1 Ch. 1: Why Study Intercultural Communication?

Foundations

Ch. 1: Why Study Intercultural Communication?

Learning Objectives

By the end of this chapter, readers should:

  • Understand why we study intercultural communication.
  • Be able to list and describe the six imperatives.
  • Explain how each imperative is related to the others.
  • Identify which imperative is the most important to them.
  • Explain how studying intercultural communication can lead to increased self-understanding.

Key Vocabulary

  • Imperative
  • Peace
  • Demographics
  • Economic
  • Technological
  • Ethical
  • Self-Awareness
  • Heterogeneous
  • Homogeneous
  • Diversity
  • Melting Pot
  • Tossed Salad
  • Nativistic
  • Global Village
  • Diasporic groups
  • Identity management
  • Explicit
  • Implicit
  • Relativity
  • Universality
  • Ethnocentrism
  • Self-reflexivity

 

We live in a rapidly changing world with larger forces driving us to interact with others who are culturally different from ourselves.  National disasters, technology, business and educational opportunities are some of the many forces that lead to intercultural interaction.  It would be easy to be overcome by the complexities of the things that you do not know or understand about another culture, but regardless of who we are communicating with, one fact is important to remember:  the communication choices we make determine the personal, national, and international outcomes that follow.  When we communicate well, we create happy memories, satisfying relationships, and desired outcomes.  When we communicate poorly, we can create conflict, bitterness or frustration.  By studying intercultural communication, you can acquire knowledge and skills to boost your communication competence, while improving your quality of life.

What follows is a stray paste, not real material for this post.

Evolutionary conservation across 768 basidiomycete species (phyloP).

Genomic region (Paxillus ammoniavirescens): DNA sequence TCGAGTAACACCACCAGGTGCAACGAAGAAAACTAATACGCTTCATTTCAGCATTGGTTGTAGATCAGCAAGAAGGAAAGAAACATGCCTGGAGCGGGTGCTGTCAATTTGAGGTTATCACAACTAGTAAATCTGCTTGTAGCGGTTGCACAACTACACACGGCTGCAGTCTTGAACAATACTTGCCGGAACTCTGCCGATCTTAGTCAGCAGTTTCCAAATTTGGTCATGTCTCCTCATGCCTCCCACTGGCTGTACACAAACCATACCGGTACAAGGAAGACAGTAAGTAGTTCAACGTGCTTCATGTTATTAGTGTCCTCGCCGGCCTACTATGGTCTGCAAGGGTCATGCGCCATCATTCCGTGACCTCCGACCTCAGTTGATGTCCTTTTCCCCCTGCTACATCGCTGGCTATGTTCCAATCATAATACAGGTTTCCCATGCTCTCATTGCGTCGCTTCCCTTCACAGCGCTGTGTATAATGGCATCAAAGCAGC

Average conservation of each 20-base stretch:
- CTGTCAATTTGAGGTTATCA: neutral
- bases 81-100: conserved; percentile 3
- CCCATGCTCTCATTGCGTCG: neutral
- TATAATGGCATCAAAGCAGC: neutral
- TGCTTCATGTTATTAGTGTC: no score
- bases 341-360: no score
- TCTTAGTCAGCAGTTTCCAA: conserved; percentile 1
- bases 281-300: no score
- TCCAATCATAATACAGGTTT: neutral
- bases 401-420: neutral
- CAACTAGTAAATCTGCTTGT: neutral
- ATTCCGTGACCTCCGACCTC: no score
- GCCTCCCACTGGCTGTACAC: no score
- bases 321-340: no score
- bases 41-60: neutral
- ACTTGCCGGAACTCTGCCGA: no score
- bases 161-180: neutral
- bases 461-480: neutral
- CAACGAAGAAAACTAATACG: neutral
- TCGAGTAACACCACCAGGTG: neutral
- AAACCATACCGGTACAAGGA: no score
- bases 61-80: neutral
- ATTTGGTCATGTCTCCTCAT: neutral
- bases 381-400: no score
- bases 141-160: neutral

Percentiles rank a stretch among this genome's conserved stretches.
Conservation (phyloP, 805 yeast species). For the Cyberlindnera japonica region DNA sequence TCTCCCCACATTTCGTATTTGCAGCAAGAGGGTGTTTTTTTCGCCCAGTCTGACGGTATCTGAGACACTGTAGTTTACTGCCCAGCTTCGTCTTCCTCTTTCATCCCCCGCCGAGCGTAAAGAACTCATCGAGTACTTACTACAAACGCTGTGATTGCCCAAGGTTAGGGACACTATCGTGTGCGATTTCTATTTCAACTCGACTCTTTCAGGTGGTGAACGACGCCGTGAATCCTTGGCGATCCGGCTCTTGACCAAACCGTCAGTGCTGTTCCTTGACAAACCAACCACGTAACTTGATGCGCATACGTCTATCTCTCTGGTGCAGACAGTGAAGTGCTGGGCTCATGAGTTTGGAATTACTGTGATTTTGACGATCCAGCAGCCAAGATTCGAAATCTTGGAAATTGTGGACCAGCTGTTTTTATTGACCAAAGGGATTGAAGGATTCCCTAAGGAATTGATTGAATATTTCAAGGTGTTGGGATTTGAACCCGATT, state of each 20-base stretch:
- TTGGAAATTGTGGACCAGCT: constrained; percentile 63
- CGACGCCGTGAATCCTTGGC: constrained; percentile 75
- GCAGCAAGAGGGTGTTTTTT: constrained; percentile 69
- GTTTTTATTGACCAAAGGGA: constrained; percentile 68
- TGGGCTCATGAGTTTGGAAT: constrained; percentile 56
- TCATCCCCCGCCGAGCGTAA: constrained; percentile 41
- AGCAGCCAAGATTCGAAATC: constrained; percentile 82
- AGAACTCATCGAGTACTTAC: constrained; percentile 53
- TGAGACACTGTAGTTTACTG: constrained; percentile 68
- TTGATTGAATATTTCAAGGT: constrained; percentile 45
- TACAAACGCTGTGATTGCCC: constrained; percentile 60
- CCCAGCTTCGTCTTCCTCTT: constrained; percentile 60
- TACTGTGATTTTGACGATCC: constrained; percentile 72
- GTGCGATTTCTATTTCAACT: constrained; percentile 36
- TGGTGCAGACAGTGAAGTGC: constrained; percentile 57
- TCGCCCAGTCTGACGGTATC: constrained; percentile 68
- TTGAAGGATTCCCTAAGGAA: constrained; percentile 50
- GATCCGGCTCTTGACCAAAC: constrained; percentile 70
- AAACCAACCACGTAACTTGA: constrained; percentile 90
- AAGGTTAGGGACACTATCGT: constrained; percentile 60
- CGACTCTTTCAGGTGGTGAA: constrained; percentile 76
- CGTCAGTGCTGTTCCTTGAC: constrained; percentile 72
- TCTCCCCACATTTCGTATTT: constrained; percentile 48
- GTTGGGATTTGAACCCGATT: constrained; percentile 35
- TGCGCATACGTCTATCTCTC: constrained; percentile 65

The UN Secretary-General meets with dignitaries from around the world
Secretary-General Ban Ki-moon meets with Mr. Lassina Zerbo, Executive Secretary, Comprehensive Nuclear-Test-Ban Treaty Organization.

This book is divided into three sections:  foundation, elements, and contexts.  Each section will have several smaller chapters that outline our exploration of intercultural communication.  The foundation chapters include the basic principles that underlie the communication process and building blocks of culture.  The element chapters explore the parts or elements that must be considered when understanding the bigger picture of intercultural communication.  The context chapters show us how specific contexts or environments are impacted by the foundations and elements.  As you encounter people from different cultures, an understanding of the foundations, elements, and contexts of intercultural communication studies will prove to be invaluable to your success and happiness when communicating cross-culturally.

What is your reason for studying intercultural communication?  Maybe it was a requirement on the road to achieving your major, and you dutifully signed up without having given it much thought.  Maybe you’ve spent time overseas or enjoyed spending time with an exchange student at your high school.  Martin & Nakayama (2011) believe that all our varied reasons can fall into six categories that they call imperatives.  For our purposes, an imperative will be an important or compelling reason.  Martin & Nakayama (2011) identify the six imperative categories as peace, demographic, economic, technological, self-awareness, and ethical.

Human civilization is familiar with conflict.  History is full of conflict over politics, religion, language, resources, and more.  The bottom line for the peace imperative is a question.  Can individuals of different races, ethnicities, language, and cultures co-exist on this planet?  It would be naïve to assume that simply understanding intercultural communication issues would end war and conflict, but this question does underscore the need for all of us to learn more about cultural groups other than our own.